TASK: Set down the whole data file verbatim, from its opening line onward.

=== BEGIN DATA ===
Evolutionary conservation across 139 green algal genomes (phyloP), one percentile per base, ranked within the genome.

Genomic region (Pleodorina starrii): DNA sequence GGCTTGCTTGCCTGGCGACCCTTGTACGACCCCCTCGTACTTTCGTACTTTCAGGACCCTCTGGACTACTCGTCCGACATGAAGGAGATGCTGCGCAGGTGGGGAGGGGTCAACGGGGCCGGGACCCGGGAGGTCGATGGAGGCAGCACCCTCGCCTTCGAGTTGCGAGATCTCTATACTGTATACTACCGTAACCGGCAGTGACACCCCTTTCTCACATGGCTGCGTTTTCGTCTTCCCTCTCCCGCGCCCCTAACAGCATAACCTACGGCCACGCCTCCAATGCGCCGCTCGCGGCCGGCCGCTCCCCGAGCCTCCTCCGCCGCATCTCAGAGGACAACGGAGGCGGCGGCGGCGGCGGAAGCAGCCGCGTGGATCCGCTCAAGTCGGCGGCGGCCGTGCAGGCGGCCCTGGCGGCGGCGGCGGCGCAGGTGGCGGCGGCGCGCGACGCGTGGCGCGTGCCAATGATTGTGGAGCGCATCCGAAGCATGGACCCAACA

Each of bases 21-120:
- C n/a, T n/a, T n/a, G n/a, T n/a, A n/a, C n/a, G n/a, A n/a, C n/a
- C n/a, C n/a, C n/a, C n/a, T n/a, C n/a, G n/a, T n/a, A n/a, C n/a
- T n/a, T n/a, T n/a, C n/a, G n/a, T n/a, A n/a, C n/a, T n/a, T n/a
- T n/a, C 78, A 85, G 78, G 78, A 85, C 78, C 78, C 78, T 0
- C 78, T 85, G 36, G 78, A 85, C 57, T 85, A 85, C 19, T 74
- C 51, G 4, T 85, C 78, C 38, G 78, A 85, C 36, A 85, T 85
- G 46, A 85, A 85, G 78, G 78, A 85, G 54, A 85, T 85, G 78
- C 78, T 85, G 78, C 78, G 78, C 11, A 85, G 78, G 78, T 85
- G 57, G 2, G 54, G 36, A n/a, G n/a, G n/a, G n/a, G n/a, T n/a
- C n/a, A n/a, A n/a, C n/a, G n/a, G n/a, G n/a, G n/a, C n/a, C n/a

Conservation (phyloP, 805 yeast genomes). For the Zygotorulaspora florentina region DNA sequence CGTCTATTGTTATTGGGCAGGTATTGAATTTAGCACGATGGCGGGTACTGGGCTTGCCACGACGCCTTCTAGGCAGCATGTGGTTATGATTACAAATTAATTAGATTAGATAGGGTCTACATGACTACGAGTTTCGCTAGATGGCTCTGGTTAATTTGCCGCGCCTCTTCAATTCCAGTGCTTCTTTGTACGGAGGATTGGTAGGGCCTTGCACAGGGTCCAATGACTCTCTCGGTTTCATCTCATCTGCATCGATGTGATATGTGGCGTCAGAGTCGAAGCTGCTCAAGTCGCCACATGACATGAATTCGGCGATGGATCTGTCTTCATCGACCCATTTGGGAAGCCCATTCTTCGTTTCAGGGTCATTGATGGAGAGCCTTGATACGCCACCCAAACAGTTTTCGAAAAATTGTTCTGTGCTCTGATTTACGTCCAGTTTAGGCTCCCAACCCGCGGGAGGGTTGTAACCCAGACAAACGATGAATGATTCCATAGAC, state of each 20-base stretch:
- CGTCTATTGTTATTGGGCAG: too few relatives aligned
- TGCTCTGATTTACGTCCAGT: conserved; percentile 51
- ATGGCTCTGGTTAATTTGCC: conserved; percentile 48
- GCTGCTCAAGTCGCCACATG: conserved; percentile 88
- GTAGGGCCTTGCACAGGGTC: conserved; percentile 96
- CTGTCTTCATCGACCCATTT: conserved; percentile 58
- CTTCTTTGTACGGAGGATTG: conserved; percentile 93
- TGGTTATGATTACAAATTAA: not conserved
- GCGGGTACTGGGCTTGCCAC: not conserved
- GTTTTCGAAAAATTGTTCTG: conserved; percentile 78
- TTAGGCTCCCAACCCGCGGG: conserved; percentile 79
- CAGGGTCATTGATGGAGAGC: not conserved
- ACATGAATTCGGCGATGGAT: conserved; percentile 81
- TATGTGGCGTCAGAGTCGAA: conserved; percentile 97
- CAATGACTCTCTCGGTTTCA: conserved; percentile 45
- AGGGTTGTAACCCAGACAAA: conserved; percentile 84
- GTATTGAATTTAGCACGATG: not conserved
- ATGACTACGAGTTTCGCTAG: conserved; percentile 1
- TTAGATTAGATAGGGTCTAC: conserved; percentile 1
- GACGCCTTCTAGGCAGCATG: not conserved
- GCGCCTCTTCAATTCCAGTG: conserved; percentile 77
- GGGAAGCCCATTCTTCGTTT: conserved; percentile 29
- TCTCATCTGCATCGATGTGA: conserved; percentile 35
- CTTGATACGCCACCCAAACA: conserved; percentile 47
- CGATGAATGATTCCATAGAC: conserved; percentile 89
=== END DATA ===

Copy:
Evolutionary conservation across 139 green algal genomes (phyloP), one percentile per base, ranked within the genome.

Genomic region (Pleodorina starrii): DNA sequence GGCTTGCTTGCCTGGCGACCCTTGTACGACCCCCTCGTACTTTCGTACTTTCAGGACCCTCTGGACTACTCGTCCGACATGAAGGAGATGCTGCGCAGGTGGGGAGGGGTCAACGGGGCCGGGACCCGGGAGGTCGATGGAGGCAGCACCCTCGCCTTCGAGTTGCGAGATCTCTATACTGTATACTACCGTAACCGGCAGTGACACCCCTTTCTCACATGGCTGCGTTTTCGTCTTCCCTCTCCCGCGCCCCTAACAGCATAACCTACGGCCACGCCTCCAATGCGCCGCTCGCGGCCGGCCGCTCCCCGAGCCTCCTCCGCCGCATCTCAGAGGACAACGGAGGCGGCGGCGGCGGCGGAAGCAGCCGCGTGGATCCGCTCAAGTCGGCGGCGGCCGTGCAGGCGGCCCTGGCGGCGGCGGCGGCGCAGGTGGCGGCGGCGCGCGACGCGTGGCGCGTGCCAATGATTGTGGAGCGCATCCGAAGCATGGACCCAACA

Each of bases 21-120:
- C n/a, T n/a, T n/a, G n/a, T n/a, A n/a, C n/a, G n/a, A n/a, C n/a
- C n/a, C n/a, C n/a, C n/a, T n/a, C n/a, G n/a, T n/a, A n/a, C n/a
- T n/a, T n/a, T n/a, C n/a, G n/a, T n/a, A n/a, C n/a, T n/a, T n/a
- T n/a, C 78, A 85, G 78, G 78, A 85, C 78, C 78, C 78, T 0
- C 78, T 85, G 36, G 78, A 85, C 57, T 85, A 85, C 19, T 74
- C 51, G 4, T 85, C 78, C 38, G 78, A 85, C 36, A 85, T 85
- G 46, A 85, A 85, G 78, G 78, A 85, G 54, A 85, T 85, G 78
- C 78, T 85, G 78, C 78, G 78, C 11, A 85, G 78, G 78, T 85
- G 57, G 2, G 54, G 36, A n/a, G n/a, G n/a, G n/a, G n/a, T n/a
- C n/a, A n/a, A n/a, C n/a, G n/a, G n/a, G n/a, G n/a, C n/a, C n/a

Conservation (phyloP, 805 yeast genomes). For the Zygotorulaspora florentina region DNA sequence CGTCTATTGTTATTGGGCAGGTATTGAATTTAGCACGATGGCGGGTACTGGGCTTGCCACGACGCCTTCTAGGCAGCATGTGGTTATGATTACAAATTAATTAGATTAGATAGGGTCTACATGACTACGAGTTTCGCTAGATGGCTCTGGTTAATTTGCCGCGCCTCTTCAATTCCAGTGCTTCTTTGTACGGAGGATTGGTAGGGCCTTGCACAGGGTCCAATGACTCTCTCGGTTTCATCTCATCTGCATCGATGTGATATGTGGCGTCAGAGTCGAAGCTGCTCAAGTCGCCACATGACATGAATTCGGCGATGGATCTGTCTTCATCGACCCATTTGGGAAGCCCATTCTTCGTTTCAGGGTCATTGATGGAGAGCCTTGATACGCCACCCAAACAGTTTTCGAAAAATTGTTCTGTGCTCTGATTTACGTCCAGTTTAGGCTCCCAACCCGCGGGAGGGTTGTAACCCAGACAAACGATGAATGATTCCATAGAC, state of each 20-base stretch:
- CGTCTATTGTTATTGGGCAG: too few relatives aligned
- TGCTCTGATTTACGTCCAGT: conserved; percentile 51
- ATGGCTCTGGTTAATTTGCC: conserved; percentile 48
- GCTGCTCAAGTCGCCACATG: conserved; percentile 88
- GTAGGGCCTTGCACAGGGTC: conserved; percentile 96
- CTGTCTTCATCGACCCATTT: conserved; percentile 58
- CTTCTTTGTACGGAGGATTG: conserved; percentile 93
- TGGTTATGATTACAAATTAA: not conserved
- GCGGGTACTGGGCTTGCCAC: not conserved
- GTTTTCGAAAAATTGTTCTG: conserved; percentile 78
- TTAGGCTCCCAACCCGCGGG: conserved; percentile 79
- CAGGGTCATTGATGGAGAGC: not conserved
- ACATGAATTCGGCGATGGAT: conserved; percentile 81
- TATGTGGCGTCAGAGTCGAA: conserved; percentile 97
- CAATGACTCTCTCGGTTTCA: conserved; percentile 45
- AGGGTTGTAACCCAGACAAA: conserved; percentile 84
- GTATTGAATTTAGCACGATG: not conserved
- ATGACTACGAGTTTCGCTAG: conserved; percentile 1
- TTAGATTAGATAGGGTCTAC: conserved; percentile 1
- GACGCCTTCTAGGCAGCATG: not conserved
- GCGCCTCTTCAATTCCAGTG: conserved; percentile 77
- GGGAAGCCCATTCTTCGTTT: conserved; percentile 29
- TCTCATCTGCATCGATGTGA: conserved; percentile 35
- CTTGATACGCCACCCAAACA: conserved; percentile 47
- CGATGAATGATTCCATAGAC: conserved; percentile 89